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Yokosuka MXY-7
Ohka Model 22

Brengun, 1/72 scale

S u m m a r y :

Catalogue Number:

Brengun Kit No. BRP72034 - Yokosuka MXY-7 Ohka Model 22

Scale:

1/72

Contents & Media

One grey injected moulded sprue, resin parts, decals and A5 folded instructions.

Price:

12.71€ plus shipping available online from Brengun

 

GBP£11.50 EU / £9.58 Export Price plus shipping available online from Hannants

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Review Type:

First Look.

Advantages:

Brengun offer some small scale unusual subjects and the Japanese Ohka is one of these. Simple construction, reasonable detail.

Disadvantages:

There is some flash to deal with and larger sprue gates to clean up.

Conclusions:

Brengun continue to give us options in the small scales and this Ohka Trainer is a good option that fills a hole in the 1/72 scale Japanese subjects.


Reviewed by David Couche


Eduard's 1/72 Avia B.534 IV serie Weekend Edition is available online from Squadron.com

 

Background

 

The Yokosuka MXY-7 Ohka was a purpose-built, rocket-powered human-guided kamikaze attack aircraft employed by Japan against Allied ships towards the end of World War II.

The Ohka Model 22 suicide attacker, powered by a Ishikawajima Tsu-11 thermo-jet engine with reduced span wings and 600 kg (1,300 lb) warhead, to be carried by Yokosuka P1Y1 Ginga bombers. 50 built by the First Naval Air Technical Arsenal were never used.

 

 

Near the end of World War II, Vice Admiral Onishi Takijiro recommended that the Japanese navy form special groups of men and aircraft to attack the American warships gathering to conduct amphibious landings in the Philippines. The Japanese used the word Tokko-tai (Special Attack) to describe these units. To the Allies, they became known as the kamikaze. By war's end, some 5,000 pilots died making Tokko attacks.

The Ohka (Cherry Blossom) Model 22 was designed to allow a pilot with minimal training to drop from a Japanese navy bomber and guide his aircraft with its warhead at high speed into an Allied warship. Plans were afoot in 1944 to adapt a version of the Yokosuka P1Y Ginga (Milky Way, Allied codename FRANCIS, see NASM collection) to carry the Model 22. While several rocket-powered Ohka 11s still exist, there is only Ohka 22 one surviving version powered by a motor-jet, which consisted of a reciprocating engine that pressurized a combustion chamber into which fuel was injected and ignited. Allied forces recovered the Ohka 22 in Japan in 1945. Unlike the Ohka 11, the Ohka 22 never became operational.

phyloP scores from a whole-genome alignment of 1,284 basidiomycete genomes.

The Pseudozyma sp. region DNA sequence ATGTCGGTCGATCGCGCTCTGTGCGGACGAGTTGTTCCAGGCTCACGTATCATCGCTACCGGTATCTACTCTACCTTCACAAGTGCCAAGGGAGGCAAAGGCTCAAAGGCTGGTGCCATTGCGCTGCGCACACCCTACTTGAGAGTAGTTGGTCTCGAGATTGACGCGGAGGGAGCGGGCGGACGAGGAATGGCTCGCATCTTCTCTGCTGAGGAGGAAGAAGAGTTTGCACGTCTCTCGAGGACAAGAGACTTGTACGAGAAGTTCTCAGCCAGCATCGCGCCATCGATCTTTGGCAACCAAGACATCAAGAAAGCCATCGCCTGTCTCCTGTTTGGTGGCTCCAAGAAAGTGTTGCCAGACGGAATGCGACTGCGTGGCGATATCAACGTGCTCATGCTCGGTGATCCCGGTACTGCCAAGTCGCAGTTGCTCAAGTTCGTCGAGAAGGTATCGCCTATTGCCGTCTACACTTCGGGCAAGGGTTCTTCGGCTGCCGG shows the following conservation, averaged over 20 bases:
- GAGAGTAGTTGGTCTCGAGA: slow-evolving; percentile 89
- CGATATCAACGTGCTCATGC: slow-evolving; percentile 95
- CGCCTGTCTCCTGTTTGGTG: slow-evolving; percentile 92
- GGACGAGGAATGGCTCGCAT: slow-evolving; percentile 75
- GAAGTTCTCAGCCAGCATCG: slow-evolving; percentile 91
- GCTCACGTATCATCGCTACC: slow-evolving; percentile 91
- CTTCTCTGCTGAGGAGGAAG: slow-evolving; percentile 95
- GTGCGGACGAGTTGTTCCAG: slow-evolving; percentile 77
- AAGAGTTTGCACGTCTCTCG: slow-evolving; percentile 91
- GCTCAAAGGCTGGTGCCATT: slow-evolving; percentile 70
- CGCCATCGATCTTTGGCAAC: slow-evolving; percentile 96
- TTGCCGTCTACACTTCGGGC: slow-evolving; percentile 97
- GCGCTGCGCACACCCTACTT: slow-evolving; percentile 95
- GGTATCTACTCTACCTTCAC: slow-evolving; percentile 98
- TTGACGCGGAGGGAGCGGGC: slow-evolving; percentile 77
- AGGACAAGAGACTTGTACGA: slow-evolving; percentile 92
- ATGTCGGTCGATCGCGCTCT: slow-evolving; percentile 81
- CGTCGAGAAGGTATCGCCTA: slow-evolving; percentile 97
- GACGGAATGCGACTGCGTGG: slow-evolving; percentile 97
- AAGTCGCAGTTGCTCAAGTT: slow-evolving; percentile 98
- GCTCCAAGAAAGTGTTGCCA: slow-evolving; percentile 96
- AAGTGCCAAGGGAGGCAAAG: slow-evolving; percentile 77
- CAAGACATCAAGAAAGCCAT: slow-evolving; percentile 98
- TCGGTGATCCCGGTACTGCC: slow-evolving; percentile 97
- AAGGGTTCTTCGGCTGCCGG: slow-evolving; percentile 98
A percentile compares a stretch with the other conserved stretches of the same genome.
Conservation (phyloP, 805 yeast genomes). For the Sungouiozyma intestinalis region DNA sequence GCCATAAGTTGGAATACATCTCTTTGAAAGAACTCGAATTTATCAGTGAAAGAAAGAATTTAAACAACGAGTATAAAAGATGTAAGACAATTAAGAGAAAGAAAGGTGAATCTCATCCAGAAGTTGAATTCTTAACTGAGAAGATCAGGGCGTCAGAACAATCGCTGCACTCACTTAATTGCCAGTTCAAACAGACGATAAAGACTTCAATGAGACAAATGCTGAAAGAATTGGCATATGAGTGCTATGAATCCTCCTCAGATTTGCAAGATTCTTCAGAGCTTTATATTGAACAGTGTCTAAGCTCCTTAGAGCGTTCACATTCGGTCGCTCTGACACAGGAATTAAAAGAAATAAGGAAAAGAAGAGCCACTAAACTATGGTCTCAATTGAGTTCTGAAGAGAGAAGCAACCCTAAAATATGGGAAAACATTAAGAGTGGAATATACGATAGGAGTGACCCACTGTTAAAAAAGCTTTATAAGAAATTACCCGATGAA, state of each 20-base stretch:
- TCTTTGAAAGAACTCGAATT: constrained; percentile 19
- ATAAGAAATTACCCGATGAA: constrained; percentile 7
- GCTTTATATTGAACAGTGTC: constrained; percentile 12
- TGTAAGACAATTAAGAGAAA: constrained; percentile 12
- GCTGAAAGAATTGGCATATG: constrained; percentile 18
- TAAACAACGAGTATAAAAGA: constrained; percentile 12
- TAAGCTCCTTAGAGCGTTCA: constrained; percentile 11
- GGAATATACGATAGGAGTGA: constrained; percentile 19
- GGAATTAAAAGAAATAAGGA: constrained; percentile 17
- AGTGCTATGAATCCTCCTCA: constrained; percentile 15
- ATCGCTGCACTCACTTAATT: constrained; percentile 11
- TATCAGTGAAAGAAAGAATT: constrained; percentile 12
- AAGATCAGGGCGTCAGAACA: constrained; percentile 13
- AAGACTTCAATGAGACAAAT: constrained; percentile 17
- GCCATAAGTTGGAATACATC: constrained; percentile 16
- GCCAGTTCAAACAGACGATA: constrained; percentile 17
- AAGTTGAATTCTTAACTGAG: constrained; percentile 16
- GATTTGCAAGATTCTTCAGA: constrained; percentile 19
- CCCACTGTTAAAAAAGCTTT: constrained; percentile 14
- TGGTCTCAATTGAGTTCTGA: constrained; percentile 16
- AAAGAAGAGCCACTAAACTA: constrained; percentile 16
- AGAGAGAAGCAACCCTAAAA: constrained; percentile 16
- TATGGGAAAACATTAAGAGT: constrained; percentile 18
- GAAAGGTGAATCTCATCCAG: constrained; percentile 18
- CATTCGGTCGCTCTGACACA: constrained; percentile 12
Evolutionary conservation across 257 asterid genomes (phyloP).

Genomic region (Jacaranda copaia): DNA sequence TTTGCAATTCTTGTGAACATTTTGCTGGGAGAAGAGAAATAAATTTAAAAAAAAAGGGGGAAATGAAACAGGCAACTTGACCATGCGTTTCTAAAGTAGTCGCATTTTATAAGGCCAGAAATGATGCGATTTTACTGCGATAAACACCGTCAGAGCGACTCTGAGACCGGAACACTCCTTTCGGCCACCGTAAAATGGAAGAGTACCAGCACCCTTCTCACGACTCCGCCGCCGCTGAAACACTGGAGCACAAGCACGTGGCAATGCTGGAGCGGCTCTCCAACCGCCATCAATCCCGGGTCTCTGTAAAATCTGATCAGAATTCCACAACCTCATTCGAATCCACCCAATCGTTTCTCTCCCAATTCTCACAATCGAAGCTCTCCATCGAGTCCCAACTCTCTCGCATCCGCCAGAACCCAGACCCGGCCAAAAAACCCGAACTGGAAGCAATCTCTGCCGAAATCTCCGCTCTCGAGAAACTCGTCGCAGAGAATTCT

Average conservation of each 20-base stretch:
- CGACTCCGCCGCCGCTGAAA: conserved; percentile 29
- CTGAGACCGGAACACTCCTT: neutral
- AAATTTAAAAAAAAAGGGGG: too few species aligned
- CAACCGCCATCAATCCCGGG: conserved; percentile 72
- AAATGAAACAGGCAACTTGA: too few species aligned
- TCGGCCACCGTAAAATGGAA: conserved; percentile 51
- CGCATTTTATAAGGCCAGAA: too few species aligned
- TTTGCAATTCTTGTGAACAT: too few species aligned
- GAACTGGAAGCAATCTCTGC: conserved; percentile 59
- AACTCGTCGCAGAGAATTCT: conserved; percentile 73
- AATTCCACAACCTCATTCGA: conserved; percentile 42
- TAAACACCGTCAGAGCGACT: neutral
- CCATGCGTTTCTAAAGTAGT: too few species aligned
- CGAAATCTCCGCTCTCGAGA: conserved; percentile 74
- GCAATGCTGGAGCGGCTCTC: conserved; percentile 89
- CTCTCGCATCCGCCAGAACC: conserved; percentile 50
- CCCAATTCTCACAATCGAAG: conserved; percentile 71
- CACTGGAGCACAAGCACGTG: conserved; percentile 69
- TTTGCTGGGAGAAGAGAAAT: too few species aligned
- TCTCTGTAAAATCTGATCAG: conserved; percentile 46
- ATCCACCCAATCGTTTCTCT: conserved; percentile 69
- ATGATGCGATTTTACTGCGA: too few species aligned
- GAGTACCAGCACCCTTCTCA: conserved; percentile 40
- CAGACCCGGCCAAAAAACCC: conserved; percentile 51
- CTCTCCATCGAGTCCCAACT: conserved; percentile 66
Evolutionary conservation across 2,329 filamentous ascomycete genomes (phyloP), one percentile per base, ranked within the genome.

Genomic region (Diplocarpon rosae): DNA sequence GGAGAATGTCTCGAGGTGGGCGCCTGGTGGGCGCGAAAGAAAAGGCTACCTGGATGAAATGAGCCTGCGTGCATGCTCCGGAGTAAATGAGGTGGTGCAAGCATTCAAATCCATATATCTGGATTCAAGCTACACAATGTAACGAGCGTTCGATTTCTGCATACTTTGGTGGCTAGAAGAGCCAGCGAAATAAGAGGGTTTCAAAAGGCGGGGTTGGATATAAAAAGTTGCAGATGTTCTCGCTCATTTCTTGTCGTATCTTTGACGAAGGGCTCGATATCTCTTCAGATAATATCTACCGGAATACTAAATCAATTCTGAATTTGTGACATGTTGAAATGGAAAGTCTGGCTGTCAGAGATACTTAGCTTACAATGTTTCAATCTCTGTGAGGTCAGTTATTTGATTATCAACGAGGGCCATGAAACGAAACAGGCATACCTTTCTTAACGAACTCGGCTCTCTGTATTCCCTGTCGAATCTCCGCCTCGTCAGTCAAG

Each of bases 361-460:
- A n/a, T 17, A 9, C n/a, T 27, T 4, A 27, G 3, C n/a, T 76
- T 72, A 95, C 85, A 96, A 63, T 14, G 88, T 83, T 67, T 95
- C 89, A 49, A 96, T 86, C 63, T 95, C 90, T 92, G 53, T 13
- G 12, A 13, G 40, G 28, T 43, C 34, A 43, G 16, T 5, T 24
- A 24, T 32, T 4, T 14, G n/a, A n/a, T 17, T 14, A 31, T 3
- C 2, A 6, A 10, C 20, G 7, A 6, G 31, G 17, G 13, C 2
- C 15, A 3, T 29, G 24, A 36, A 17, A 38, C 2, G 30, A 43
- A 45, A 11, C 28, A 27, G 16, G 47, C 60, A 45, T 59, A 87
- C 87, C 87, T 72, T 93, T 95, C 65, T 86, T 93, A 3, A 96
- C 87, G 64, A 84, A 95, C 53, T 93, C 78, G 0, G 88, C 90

FirstLook

 

Brengun has given us another interesting subject, especially for those modelling Japanese WWII aircraft. Very few of these kits have graced the shelves of model shops over the years, mainly available as expensive resin kits. Brengun have released a neat injected moulded version for the “Gentlemen's Scale”.

The kit has one grey sprue only with 18 parts.

 

  • Brengun Kit No. BRP72034 - Yokosuka MXY-7 Ohka Model 22 Review by David Couche: Image
  • Brengun Kit No. BRP72034 - Yokosuka MXY-7 Ohka Model 22 Review by David Couche: Image
  • Brengun Kit No. BRP72034 - Yokosuka MXY-7 Ohka Model 22 Review by David Couche: Image
  • Brengun Kit No. BRP72034 - Yokosuka MXY-7 Ohka Model 22 Review by David Couche: Image
  • Brengun Kit No. BRP72034 - Yokosuka MXY-7 Ohka Model 22 Review by David Couche: Image
  • Brengun Kit No. BRP72034 - Yokosuka MXY-7 Ohka Model 22 Review by David Couche: Image
  • Brengun Kit No. BRP72034 - Yokosuka MXY-7 Ohka Model 22 Review by David Couche: Image
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The parts have quite reasonable detail but, as is often found with limited run kits, has some small flash to clean up before construction and some quite large sprue gates which will take some cleaning up. I believe, whilst simple in parts count, some careful fitting will be required in its construction. 

 

 

It also supples a set of 10 resin cast parts used to create a set of stands for the Ohka as it had no wheels or skids as it was never meant to land. There is one further resin part to be added to the main airframe.

 

 

Once again Brengun provides a comprehensive set of decals, which appear to be in good register and not too thick with only a limited number used on this aircraft. The model 22 Ohka did not have Hinomaru but just some data stencilling and cherry blossom motif on the nose.

 

 

The instructions are clear and leave no doubts to the placement of all parts. There are colour call outs for interior details etc, but the list is just a list of colours, not linked to any paint manufacturer at all. I think it’s pick the nearest paint colour of your favourite brand and go from there.

The scheme provided on the back of the box is that of the only rescued airframe that is in the Smithsonian Air and Space Museum at the Steven F. Udvar-Hazy Center

 

 

Conclusion

 

I think Brengun has hit the mark for an interesting and not often released Japanese aircraft.

This little kit is just crying out for a weekend build and is easily possible if using acrylic paints to speed up the process. I personally, with my interesting in Japanese subjects will be doing exactly that in the near future.

I would recommend this to the Japanese air modeller and to anyone wanting a quick, fairly simple build kit

Thanks to Brengun for the review sample.


Review Text and Images Copyright 2019 by David Couche
Page Created 11 October, 2019
Last updated 11 October, 2019

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